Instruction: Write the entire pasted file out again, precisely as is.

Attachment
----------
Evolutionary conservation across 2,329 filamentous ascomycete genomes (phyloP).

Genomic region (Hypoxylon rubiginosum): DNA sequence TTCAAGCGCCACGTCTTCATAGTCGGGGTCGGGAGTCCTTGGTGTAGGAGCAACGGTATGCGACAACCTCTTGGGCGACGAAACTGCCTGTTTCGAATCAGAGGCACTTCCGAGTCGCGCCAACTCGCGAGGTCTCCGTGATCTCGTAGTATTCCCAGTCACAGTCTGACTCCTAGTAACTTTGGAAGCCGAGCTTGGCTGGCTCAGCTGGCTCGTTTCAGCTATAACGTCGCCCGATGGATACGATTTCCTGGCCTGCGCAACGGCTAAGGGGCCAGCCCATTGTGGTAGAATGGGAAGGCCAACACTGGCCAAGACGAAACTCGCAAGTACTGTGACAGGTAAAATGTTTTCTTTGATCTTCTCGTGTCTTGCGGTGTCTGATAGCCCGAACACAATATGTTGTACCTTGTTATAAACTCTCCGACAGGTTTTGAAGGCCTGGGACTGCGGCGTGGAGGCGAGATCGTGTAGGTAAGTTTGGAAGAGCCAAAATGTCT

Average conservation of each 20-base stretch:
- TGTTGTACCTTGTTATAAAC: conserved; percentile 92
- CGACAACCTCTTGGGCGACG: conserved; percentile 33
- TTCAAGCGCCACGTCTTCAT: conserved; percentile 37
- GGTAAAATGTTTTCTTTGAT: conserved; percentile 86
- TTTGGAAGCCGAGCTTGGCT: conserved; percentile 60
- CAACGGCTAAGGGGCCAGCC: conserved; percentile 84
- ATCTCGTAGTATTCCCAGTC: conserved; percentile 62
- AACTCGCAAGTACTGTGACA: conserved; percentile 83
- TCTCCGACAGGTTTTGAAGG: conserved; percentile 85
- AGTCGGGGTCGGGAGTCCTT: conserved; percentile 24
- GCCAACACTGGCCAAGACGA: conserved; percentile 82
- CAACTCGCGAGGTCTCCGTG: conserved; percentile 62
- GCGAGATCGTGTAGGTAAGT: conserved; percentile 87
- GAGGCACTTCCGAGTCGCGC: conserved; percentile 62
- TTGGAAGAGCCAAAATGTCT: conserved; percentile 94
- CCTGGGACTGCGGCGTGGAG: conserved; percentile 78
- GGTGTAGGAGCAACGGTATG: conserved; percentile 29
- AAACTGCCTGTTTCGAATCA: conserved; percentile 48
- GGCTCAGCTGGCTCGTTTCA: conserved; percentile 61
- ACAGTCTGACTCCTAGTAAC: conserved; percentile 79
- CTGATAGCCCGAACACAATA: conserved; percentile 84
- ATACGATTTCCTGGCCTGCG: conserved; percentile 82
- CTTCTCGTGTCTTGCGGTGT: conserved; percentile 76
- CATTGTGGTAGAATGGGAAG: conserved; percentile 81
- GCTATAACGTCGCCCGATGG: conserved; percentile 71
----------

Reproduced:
Evolutionary conservation across 2,329 filamentous ascomycete genomes (phyloP).

Genomic region (Hypoxylon rubiginosum): DNA sequence TTCAAGCGCCACGTCTTCATAGTCGGGGTCGGGAGTCCTTGGTGTAGGAGCAACGGTATGCGACAACCTCTTGGGCGACGAAACTGCCTGTTTCGAATCAGAGGCACTTCCGAGTCGCGCCAACTCGCGAGGTCTCCGTGATCTCGTAGTATTCCCAGTCACAGTCTGACTCCTAGTAACTTTGGAAGCCGAGCTTGGCTGGCTCAGCTGGCTCGTTTCAGCTATAACGTCGCCCGATGGATACGATTTCCTGGCCTGCGCAACGGCTAAGGGGCCAGCCCATTGTGGTAGAATGGGAAGGCCAACACTGGCCAAGACGAAACTCGCAAGTACTGTGACAGGTAAAATGTTTTCTTTGATCTTCTCGTGTCTTGCGGTGTCTGATAGCCCGAACACAATATGTTGTACCTTGTTATAAACTCTCCGACAGGTTTTGAAGGCCTGGGACTGCGGCGTGGAGGCGAGATCGTGTAGGTAAGTTTGGAAGAGCCAAAATGTCT

Average conservation of each 20-base stretch:
- TGTTGTACCTTGTTATAAAC: conserved; percentile 92
- CGACAACCTCTTGGGCGACG: conserved; percentile 33
- TTCAAGCGCCACGTCTTCAT: conserved; percentile 37
- GGTAAAATGTTTTCTTTGAT: conserved; percentile 86
- TTTGGAAGCCGAGCTTGGCT: conserved; percentile 60
- CAACGGCTAAGGGGCCAGCC: conserved; percentile 84
- ATCTCGTAGTATTCCCAGTC: conserved; percentile 62
- AACTCGCAAGTACTGTGACA: conserved; percentile 83
- TCTCCGACAGGTTTTGAAGG: conserved; percentile 85
- AGTCGGGGTCGGGAGTCCTT: conserved; percentile 24
- GCCAACACTGGCCAAGACGA: conserved; percentile 82
- CAACTCGCGAGGTCTCCGTG: conserved; percentile 62
- GCGAGATCGTGTAGGTAAGT: conserved; percentile 87
- GAGGCACTTCCGAGTCGCGC: conserved; percentile 62
- TTGGAAGAGCCAAAATGTCT: conserved; percentile 94
- CCTGGGACTGCGGCGTGGAG: conserved; percentile 78
- GGTGTAGGAGCAACGGTATG: conserved; percentile 29
- AAACTGCCTGTTTCGAATCA: conserved; percentile 48
- GGCTCAGCTGGCTCGTTTCA: conserved; percentile 61
- ACAGTCTGACTCCTAGTAAC: conserved; percentile 79
- CTGATAGCCCGAACACAATA: conserved; percentile 84
- ATACGATTTCCTGGCCTGCG: conserved; percentile 82
- CTTCTCGTGTCTTGCGGTGT: conserved; percentile 76
- CATTGTGGTAGAATGGGAAG: conserved; percentile 81
- GCTATAACGTCGCCCGATGG: conserved; percentile 71